When 'Ala-ed-Din heard the words of his mother and how the Sultan had promised him after three months, his soul was relieved and he rejoiced exceedingly, and said: " Since the Sultan hath promised for three months, though it is indeed a long time, on all accounts my joy is immense." Then he thanked his parent and magnified her success above her toil, and said: "By Allah, O my mother, just now I was, as it were, in the grave, and thou hast pulled me out; and I praise God Most High that I am now sure that there Hveth none richer or happier than I." Then he waited in patience till two months of the three were gone.
One day of the days the mother of 'Ala-ed-Din went forth about sunset to the market to buy oil and beheld all the bazars closed, and the whole city deserted, and the people were putting candles and flowers in their windows; and she saw troops and guards and cavalcades of aghas, and lamps and lustres flaming. And wonder gat hold of her at this marvel and gala, and she went to an oilman's shop which was still open, and having bought the oil, said to the dealer: "O Uncle, inform me what is the occasion to-day in the city, that the people make such adornment^ and the markets and houses are all closed and the troops paraded?" And the oilman answered: "O woman, I suppose thou art a stranger, not of this city." But she said, "Nay, I am of this city." So he cried: "Art thou of this city, and hast not heard that the son of the chief Wezir this night is to unite himself to the Lady Bedr-el-Budur, the daughter of the Sultan, and he is now at the bath; and these officers and soldiers are drawn up waiting to see him come forth from the bath and accompany him to the palace into the presence of the daughter of the Sultan!"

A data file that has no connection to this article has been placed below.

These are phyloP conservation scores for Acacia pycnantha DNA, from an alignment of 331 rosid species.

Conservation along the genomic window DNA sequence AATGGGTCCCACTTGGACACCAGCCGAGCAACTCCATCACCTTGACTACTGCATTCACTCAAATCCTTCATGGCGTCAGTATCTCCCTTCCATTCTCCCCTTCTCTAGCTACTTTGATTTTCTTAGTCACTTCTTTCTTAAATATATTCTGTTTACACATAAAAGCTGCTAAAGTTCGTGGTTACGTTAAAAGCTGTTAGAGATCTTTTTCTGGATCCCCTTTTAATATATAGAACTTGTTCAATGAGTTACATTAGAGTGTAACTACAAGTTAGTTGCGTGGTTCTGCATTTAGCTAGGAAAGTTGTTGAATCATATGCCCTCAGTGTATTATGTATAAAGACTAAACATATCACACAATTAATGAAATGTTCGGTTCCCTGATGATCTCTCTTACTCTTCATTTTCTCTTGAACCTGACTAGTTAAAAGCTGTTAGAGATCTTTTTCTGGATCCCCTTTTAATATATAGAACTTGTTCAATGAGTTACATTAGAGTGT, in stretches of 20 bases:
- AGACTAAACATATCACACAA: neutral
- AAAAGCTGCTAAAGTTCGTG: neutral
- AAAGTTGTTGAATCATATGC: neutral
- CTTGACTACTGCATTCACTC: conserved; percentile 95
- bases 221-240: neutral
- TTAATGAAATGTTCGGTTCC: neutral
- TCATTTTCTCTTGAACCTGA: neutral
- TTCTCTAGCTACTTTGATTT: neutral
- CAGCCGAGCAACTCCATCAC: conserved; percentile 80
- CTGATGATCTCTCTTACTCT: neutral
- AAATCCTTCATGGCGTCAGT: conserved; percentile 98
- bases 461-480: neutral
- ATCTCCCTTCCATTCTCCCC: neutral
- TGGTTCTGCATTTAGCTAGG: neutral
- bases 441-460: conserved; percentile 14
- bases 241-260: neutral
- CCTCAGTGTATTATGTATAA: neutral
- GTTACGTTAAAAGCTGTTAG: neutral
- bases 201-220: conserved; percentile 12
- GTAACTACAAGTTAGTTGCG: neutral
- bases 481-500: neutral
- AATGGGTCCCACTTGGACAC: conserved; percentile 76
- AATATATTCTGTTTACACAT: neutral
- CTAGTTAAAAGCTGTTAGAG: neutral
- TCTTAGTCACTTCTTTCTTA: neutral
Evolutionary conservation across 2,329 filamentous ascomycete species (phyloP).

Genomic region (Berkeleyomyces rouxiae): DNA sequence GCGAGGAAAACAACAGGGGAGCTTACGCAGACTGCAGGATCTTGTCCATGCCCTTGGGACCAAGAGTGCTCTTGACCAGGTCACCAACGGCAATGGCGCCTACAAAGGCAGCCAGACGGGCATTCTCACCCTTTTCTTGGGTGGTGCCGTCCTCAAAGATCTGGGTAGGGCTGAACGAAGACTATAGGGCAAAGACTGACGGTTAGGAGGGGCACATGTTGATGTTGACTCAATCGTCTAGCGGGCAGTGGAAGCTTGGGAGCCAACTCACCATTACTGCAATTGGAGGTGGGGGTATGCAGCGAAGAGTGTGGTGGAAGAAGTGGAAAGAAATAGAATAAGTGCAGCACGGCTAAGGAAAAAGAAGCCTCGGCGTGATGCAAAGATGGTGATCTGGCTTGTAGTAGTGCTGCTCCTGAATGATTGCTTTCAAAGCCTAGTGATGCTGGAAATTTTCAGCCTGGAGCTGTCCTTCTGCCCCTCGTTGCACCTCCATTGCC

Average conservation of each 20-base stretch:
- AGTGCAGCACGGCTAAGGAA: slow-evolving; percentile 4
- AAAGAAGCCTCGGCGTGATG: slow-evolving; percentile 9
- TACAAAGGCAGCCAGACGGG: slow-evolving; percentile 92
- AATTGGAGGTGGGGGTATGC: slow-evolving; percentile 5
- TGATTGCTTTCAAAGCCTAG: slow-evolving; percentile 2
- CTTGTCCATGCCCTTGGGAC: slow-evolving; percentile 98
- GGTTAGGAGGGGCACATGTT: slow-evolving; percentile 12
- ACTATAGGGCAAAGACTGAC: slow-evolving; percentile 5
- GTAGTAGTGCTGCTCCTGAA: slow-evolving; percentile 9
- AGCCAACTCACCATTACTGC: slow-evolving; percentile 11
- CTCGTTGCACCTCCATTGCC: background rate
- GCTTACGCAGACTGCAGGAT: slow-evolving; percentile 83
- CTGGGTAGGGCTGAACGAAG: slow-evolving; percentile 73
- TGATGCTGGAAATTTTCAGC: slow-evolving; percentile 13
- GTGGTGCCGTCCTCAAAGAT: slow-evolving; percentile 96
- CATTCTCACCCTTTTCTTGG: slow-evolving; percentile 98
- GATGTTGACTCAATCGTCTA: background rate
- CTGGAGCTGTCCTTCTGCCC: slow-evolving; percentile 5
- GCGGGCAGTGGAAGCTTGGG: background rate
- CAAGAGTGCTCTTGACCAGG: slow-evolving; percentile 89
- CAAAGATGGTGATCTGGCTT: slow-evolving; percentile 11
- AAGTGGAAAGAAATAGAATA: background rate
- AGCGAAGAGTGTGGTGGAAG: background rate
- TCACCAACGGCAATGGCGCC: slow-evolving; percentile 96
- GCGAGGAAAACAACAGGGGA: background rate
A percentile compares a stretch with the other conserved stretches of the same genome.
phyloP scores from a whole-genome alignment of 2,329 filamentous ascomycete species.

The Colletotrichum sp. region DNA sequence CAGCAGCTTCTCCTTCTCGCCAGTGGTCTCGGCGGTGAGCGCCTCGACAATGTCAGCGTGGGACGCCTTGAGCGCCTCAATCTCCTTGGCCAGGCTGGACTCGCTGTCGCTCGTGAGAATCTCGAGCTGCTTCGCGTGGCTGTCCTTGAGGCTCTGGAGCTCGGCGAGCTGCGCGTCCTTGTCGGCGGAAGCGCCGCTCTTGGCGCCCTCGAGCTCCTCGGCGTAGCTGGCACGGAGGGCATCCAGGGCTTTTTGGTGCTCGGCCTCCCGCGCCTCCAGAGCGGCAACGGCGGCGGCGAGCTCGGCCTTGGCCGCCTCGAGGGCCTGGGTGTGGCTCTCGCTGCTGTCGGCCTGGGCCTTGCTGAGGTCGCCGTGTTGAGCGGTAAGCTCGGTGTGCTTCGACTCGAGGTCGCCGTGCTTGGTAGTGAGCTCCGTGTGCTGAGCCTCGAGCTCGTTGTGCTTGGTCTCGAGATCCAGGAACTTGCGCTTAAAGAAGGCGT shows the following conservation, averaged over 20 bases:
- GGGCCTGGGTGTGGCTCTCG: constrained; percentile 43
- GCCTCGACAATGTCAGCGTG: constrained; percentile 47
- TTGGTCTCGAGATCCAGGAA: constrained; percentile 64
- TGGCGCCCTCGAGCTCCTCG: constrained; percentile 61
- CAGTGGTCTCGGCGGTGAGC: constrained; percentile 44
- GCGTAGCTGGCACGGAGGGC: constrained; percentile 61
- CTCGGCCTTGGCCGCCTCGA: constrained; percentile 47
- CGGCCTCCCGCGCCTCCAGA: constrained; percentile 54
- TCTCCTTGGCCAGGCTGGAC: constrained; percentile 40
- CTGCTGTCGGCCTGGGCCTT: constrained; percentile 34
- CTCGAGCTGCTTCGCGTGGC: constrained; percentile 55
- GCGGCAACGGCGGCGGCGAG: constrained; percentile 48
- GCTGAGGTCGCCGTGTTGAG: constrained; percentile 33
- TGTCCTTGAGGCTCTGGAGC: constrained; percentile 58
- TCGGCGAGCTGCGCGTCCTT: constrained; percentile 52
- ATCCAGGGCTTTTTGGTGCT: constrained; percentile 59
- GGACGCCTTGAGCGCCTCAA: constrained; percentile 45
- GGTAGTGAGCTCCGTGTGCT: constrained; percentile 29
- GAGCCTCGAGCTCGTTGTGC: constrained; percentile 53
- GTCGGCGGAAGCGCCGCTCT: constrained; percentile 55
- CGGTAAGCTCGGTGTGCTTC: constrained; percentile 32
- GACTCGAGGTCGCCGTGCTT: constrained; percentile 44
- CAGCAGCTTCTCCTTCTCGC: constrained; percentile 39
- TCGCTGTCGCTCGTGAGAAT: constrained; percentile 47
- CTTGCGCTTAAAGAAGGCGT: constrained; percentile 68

When the mother of 'Ala-ed-Din heard his words she was sad and perplexed in her mind how she should contrive to break this dismal news to her son, for her unhappy boy was counting hour by hour till the three months should be over. So she returned home after a little, and when she had come and entered to her son she said: "O my son, I would fain tell thee certain tidings, though thy grief thereat will cost me dear," And he answered, "Tell me, what is this news." And she said: "Verily the Sultan hath violated his covenant to thee in the matter of his daughter the Lady Bedr-el-Budur, and this night the Wezir's son goeth in to her. And O my child, I have long suspected that the Wezir would change the Sultan's mind, as I told thee how he spake privily to him before me." Then 'Ala-ed-Din asked her: "How knowest thou that the Wezir's son is going in this night to the Lady Bedr-el-Budur, the daughter of the Sultan?" So she told him about all the decorations she had noticed in the town when she went to buy oil, and how the aghas and grandees of the state were drawn up waiting for the Wezir's son to come forth from the bath, and how this was his nuptial night. When he learnt this, 'Ala-ed-Din was seized with a fever of grief, till after a while he bethought him of the Lamp. Then he cheered up, and said: "By thy life, O my mother, suppose the Wezir's son should not enjoy her, as thou thinkest. But now let us cease this talk, and arise; bring our supper, that we may eat, and after I have retired awhile within my chamber all will be well".